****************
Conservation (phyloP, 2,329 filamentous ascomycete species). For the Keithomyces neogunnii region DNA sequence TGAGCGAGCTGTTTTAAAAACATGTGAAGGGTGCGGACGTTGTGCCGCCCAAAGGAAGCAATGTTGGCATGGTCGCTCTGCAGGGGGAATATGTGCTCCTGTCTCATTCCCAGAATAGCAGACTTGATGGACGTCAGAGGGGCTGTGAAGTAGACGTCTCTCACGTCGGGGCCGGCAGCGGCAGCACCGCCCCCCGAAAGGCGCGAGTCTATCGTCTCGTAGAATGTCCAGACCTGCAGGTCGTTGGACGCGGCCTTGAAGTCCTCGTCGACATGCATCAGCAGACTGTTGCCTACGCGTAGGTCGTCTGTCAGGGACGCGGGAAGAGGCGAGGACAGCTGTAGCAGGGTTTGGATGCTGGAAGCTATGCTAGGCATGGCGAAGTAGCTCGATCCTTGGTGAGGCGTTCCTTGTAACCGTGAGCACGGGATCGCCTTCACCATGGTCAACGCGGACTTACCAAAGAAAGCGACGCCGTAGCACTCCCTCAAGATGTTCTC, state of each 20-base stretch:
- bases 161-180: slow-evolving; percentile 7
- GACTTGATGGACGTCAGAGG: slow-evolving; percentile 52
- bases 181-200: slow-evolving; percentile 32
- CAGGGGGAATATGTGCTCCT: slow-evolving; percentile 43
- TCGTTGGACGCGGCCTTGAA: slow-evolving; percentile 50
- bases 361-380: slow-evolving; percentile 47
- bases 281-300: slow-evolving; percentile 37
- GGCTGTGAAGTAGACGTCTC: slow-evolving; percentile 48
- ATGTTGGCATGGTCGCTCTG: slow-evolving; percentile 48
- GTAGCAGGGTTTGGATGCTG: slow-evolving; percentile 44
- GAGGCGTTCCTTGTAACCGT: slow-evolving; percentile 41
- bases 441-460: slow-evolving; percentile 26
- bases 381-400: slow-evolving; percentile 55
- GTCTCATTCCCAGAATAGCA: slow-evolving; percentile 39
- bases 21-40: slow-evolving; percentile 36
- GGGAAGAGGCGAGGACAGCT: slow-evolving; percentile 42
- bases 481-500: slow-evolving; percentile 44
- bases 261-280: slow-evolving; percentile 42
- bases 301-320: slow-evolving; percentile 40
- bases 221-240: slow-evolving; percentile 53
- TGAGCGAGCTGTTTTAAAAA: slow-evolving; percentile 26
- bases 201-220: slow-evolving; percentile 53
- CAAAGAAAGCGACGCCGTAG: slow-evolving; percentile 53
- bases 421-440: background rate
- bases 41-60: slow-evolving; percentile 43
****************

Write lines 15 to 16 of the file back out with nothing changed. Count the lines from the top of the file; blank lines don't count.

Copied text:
- GTCTCATTCCCAGAATAGCA: slow-evolving; percentile 39
- bases 21-40: slow-evolving; percentile 36